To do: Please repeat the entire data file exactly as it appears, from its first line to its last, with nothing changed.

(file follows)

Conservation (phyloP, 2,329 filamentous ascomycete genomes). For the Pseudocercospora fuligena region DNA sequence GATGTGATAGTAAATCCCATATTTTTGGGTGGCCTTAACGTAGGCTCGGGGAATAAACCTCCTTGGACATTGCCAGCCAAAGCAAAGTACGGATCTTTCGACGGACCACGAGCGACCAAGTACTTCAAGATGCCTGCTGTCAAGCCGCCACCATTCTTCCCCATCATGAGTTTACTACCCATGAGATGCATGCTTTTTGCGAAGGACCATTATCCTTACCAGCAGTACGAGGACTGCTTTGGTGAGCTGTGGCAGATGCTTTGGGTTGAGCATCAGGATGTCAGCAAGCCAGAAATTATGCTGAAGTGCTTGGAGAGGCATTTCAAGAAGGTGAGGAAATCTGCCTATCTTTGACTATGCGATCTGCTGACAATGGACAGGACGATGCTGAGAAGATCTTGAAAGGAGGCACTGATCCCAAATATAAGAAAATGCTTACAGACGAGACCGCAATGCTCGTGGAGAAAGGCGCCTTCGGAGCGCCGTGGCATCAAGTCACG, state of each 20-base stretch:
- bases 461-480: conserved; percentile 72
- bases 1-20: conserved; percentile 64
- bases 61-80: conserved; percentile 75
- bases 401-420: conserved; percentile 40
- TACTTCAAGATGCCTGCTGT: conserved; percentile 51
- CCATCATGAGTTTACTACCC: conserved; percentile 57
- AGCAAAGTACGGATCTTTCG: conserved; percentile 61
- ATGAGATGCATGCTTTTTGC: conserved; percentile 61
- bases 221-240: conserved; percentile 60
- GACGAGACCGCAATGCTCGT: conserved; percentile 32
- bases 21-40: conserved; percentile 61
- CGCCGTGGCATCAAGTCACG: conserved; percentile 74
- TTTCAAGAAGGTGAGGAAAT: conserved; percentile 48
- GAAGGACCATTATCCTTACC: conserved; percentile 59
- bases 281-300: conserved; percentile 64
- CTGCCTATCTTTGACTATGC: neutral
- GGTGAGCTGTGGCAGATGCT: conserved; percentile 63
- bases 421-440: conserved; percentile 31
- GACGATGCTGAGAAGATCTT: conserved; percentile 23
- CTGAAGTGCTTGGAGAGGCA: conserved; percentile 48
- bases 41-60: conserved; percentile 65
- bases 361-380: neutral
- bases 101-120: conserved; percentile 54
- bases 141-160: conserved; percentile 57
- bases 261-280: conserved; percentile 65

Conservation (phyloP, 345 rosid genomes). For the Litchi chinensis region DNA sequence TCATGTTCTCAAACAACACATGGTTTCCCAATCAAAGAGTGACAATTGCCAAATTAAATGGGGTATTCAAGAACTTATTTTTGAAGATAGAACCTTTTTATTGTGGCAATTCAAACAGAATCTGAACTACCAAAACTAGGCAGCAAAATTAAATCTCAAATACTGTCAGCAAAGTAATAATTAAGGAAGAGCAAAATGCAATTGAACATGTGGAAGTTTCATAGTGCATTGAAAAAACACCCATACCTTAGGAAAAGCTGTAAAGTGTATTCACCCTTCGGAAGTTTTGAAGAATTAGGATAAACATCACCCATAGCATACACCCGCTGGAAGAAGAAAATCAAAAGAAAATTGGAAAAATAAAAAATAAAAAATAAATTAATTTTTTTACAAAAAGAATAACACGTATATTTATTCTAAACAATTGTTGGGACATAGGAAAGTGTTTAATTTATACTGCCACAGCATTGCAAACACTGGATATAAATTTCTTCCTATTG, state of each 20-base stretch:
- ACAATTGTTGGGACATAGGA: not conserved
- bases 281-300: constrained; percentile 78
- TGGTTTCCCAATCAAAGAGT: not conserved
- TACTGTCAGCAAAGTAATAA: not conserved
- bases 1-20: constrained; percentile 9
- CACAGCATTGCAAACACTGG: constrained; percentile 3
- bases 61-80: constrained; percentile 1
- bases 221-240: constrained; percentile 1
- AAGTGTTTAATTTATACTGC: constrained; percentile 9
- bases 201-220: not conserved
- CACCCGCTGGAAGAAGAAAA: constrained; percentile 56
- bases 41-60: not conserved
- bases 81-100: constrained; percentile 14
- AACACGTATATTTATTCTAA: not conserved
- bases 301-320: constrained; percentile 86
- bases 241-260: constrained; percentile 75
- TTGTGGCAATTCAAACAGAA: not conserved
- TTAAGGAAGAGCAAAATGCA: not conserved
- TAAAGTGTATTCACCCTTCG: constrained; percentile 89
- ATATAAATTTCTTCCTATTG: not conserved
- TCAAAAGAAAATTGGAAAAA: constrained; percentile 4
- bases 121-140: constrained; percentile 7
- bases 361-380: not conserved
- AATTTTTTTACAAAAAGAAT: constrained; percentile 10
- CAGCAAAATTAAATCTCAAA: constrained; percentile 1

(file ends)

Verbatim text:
Conservation (phyloP, 2,329 filamentous ascomycete genomes). For the Pseudocercospora fuligena region DNA sequence GATGTGATAGTAAATCCCATATTTTTGGGTGGCCTTAACGTAGGCTCGGGGAATAAACCTCCTTGGACATTGCCAGCCAAAGCAAAGTACGGATCTTTCGACGGACCACGAGCGACCAAGTACTTCAAGATGCCTGCTGTCAAGCCGCCACCATTCTTCCCCATCATGAGTTTACTACCCATGAGATGCATGCTTTTTGCGAAGGACCATTATCCTTACCAGCAGTACGAGGACTGCTTTGGTGAGCTGTGGCAGATGCTTTGGGTTGAGCATCAGGATGTCAGCAAGCCAGAAATTATGCTGAAGTGCTTGGAGAGGCATTTCAAGAAGGTGAGGAAATCTGCCTATCTTTGACTATGCGATCTGCTGACAATGGACAGGACGATGCTGAGAAGATCTTGAAAGGAGGCACTGATCCCAAATATAAGAAAATGCTTACAGACGAGACCGCAATGCTCGTGGAGAAAGGCGCCTTCGGAGCGCCGTGGCATCAAGTCACG, state of each 20-base stretch:
- bases 461-480: conserved; percentile 72
- bases 1-20: conserved; percentile 64
- bases 61-80: conserved; percentile 75
- bases 401-420: conserved; percentile 40
- TACTTCAAGATGCCTGCTGT: conserved; percentile 51
- CCATCATGAGTTTACTACCC: conserved; percentile 57
- AGCAAAGTACGGATCTTTCG: conserved; percentile 61
- ATGAGATGCATGCTTTTTGC: conserved; percentile 61
- bases 221-240: conserved; percentile 60
- GACGAGACCGCAATGCTCGT: conserved; percentile 32
- bases 21-40: conserved; percentile 61
- CGCCGTGGCATCAAGTCACG: conserved; percentile 74
- TTTCAAGAAGGTGAGGAAAT: conserved; percentile 48
- GAAGGACCATTATCCTTACC: conserved; percentile 59
- bases 281-300: conserved; percentile 64
- CTGCCTATCTTTGACTATGC: neutral
- GGTGAGCTGTGGCAGATGCT: conserved; percentile 63
- bases 421-440: conserved; percentile 31
- GACGATGCTGAGAAGATCTT: conserved; percentile 23
- CTGAAGTGCTTGGAGAGGCA: conserved; percentile 48
- bases 41-60: conserved; percentile 65
- bases 361-380: neutral
- bases 101-120: conserved; percentile 54
- bases 141-160: conserved; percentile 57
- bases 261-280: conserved; percentile 65

Conservation (phyloP, 345 rosid genomes). For the Litchi chinensis region DNA sequence TCATGTTCTCAAACAACACATGGTTTCCCAATCAAAGAGTGACAATTGCCAAATTAAATGGGGTATTCAAGAACTTATTTTTGAAGATAGAACCTTTTTATTGTGGCAATTCAAACAGAATCTGAACTACCAAAACTAGGCAGCAAAATTAAATCTCAAATACTGTCAGCAAAGTAATAATTAAGGAAGAGCAAAATGCAATTGAACATGTGGAAGTTTCATAGTGCATTGAAAAAACACCCATACCTTAGGAAAAGCTGTAAAGTGTATTCACCCTTCGGAAGTTTTGAAGAATTAGGATAAACATCACCCATAGCATACACCCGCTGGAAGAAGAAAATCAAAAGAAAATTGGAAAAATAAAAAATAAAAAATAAATTAATTTTTTTACAAAAAGAATAACACGTATATTTATTCTAAACAATTGTTGGGACATAGGAAAGTGTTTAATTTATACTGCCACAGCATTGCAAACACTGGATATAAATTTCTTCCTATTG, state of each 20-base stretch:
- ACAATTGTTGGGACATAGGA: not conserved
- bases 281-300: constrained; percentile 78
- TGGTTTCCCAATCAAAGAGT: not conserved
- TACTGTCAGCAAAGTAATAA: not conserved
- bases 1-20: constrained; percentile 9
- CACAGCATTGCAAACACTGG: constrained; percentile 3
- bases 61-80: constrained; percentile 1
- bases 221-240: constrained; percentile 1
- AAGTGTTTAATTTATACTGC: constrained; percentile 9
- bases 201-220: not conserved
- CACCCGCTGGAAGAAGAAAA: constrained; percentile 56
- bases 41-60: not conserved
- bases 81-100: constrained; percentile 14
- AACACGTATATTTATTCTAA: not conserved
- bases 301-320: constrained; percentile 86
- bases 241-260: constrained; percentile 75
- TTGTGGCAATTCAAACAGAA: not conserved
- TTAAGGAAGAGCAAAATGCA: not conserved
- TAAAGTGTATTCACCCTTCG: constrained; percentile 89
- ATATAAATTTCTTCCTATTG: not conserved
- TCAAAAGAAAATTGGAAAAA: constrained; percentile 4
- bases 121-140: constrained; percentile 7
- bases 361-380: not conserved
- AATTTTTTTACAAAAAGAAT: constrained; percentile 10
- CAGCAAAATTAAATCTCAAA: constrained; percentile 1